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Authors: Frederick Seidel

Nice Weather

BOOK: Nice Weather
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Title Page

Copyright Notice



Store Windows

The Yellow Cab


Before Air-Conditioning

Midterm Election Results, 2010




Arnold Toynbee, Mac Bundy, Hercules Bellville

Nice Weather


Dinner with Holly Andersen



A Friend of Mine

Do Not Resuscitate

Cimetière du Montparnasse, 12ème Division


A History of Modern Italy

Mount Street Gardens

Moto Poeta

School Days

Back Then


The Green Necklace


Victory Parade

Poems 1959–2009

Arnaut Daniel

The State of New York

The Terrible Earthquake in Haiti

La civilisation française

At the Knick

A Toast to Lorin Stein

Rainy Day Kaboom


Then All the Empty Shall Be Full

They Show You the Harp



Oedipal Strivings

News from the Muse

Sweet Day, So Cool, So Calm, So Bright


Pointer in the Field

Palm Sunday

They're There

One Last Kick for Dick

What Next


Egypt Angel

Track Bike

Also by Frederick Seidel





The city sleeps with the lights on.

The insomniac wants it to be morning.

The quadruple amputee asks the night nurse what time it is.

The woman is asking for her mother,

But the mother is exhausted and asleep and long since dead.

The nun screams to stop the charging rhino

And sits bolt upright in bed

Attached to a catheter.

If a mole were afraid of the dark

Underground, its home, afraid of the dark,

And climbed out into the light of day, utterly blind,

Destroying the lawn, it would probably be caught and shot,

But not in the recovery room after a craniotomy.

The prostitute suspects what her client might want her to do.

Something is going on. Something is wrong.

Meanwhile, the customer is frightened, too.

The city sleeps with the lights on.

The garbage trucks come in the night and make noise and are gone.

Two angelfish swim around the room and out the window.

Laundry suns on a line beneath white summer cumulus.

Summer thunder bumbles in the distance.

The prostitute—whose name is Dawn—

Takes the man in her mouth and spits out blood,

Rosy-fingered Dawn.


I smile in the mirror at my teeth—

Which are their usual brown.

My smile is wearing a wreath.

I walk wreathed in brown around town.

I smile and rarely frown.

I find perfection in

The passing store windows

I glance at my reflection in.

It's citywide narcissism. Citizens steal a little peek, and what it shows

Is that every ugly lightbulb in that one moment glows.

A preposterous example: I'm getting an ultrasound

Of my carotid artery,

And the woman doing it, a tough transplanted Israeli, bends around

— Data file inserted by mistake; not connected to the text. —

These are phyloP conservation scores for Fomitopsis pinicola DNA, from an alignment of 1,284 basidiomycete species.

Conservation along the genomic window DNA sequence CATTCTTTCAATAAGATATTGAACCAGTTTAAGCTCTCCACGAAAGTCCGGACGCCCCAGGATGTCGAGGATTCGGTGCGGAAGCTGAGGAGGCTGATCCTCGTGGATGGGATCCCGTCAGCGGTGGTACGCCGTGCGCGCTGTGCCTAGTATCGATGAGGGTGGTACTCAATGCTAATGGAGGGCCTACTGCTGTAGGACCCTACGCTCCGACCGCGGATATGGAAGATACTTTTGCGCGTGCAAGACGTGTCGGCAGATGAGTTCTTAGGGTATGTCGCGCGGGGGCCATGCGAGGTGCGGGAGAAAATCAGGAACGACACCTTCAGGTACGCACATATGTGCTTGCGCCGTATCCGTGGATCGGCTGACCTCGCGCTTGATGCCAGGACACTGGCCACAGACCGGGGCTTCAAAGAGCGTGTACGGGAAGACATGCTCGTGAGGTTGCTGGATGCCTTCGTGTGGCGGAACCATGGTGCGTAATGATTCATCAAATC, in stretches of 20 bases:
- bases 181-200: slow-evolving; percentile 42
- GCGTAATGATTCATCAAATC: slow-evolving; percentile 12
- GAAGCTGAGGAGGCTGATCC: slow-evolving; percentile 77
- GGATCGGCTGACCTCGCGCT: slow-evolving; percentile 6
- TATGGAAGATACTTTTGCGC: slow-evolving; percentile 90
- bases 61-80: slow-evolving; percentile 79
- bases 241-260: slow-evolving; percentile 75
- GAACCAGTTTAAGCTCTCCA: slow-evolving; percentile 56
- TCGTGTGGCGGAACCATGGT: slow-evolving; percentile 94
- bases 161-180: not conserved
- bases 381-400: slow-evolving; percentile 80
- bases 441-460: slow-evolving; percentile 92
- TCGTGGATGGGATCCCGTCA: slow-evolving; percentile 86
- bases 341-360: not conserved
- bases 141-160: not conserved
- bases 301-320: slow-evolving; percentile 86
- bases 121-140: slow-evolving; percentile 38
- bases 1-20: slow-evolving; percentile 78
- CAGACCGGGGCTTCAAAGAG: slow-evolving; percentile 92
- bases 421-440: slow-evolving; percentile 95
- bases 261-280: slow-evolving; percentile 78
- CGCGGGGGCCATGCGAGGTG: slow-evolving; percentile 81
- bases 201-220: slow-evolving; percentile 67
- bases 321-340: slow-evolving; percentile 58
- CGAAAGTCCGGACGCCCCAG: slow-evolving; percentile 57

And says huskily, “Don't tell anybody

I said that your carotid is extraordinary.”

I'm so proud!

It's so ridiculous I have to laugh.

The technician is very well endowed.

I'm a collapsible top hat—a
chapeau claque
—that half

The time struts around at Ascot but can be collapsed flat just like that.

Till it pops back.
Oh yes,

I find myself superb

When I undress.

A lovely lightbulb is my suburb,

And my flower, and my verb.

The naked man, after climbing the steps out of the subway,

Has moderate dyspnea, and is seventy-four.

He was walking down the street in Milan one day.

This was long ago. He began to snore.

He saw a sleeping man reflected in the window of a store.


Tree-lined side streets make me lonely.

Many-windowed town houses make me sad.

The nicest possible spring day, like today, only

Ignites my inner suicide-bomber jihad.

I'm high on the fumes of my smokin' sunglasses,

But my exhaust pipe has a leak, which smells bad.

Take away my hack license. Open the windows. I'm passing gases.

A driver of a medallion taxi has gone completely mad.

Yellow cab, yellow cab, where have you been?

I've been to the mirror to try to look in.

Yellow cab, yellow cab, what found you there?

Soft contact lenses on four wheels and a fare.

The million leaves on the Central Park trees are popping

Open the champagne.

There's too much joy. There's no stopping.

Love is on top, fucking pain.


July 4th fireworks exhale over the Hudson sadly.

It is beautiful that they have to disappear.

It's like the time you said I love you madly.

That was an hour ago. It's been a fervent year.

I don't really love fireworks, not really, the flavorful floating shroud

In the nighttime sky above the river and the crowd.

This time, because of the distance upriver perhaps, they're not loud,

Even the colors aren't, the patterns getting pregnant and popping.

They get bigger and louder when they start stopping.

They try to rally

At the finale.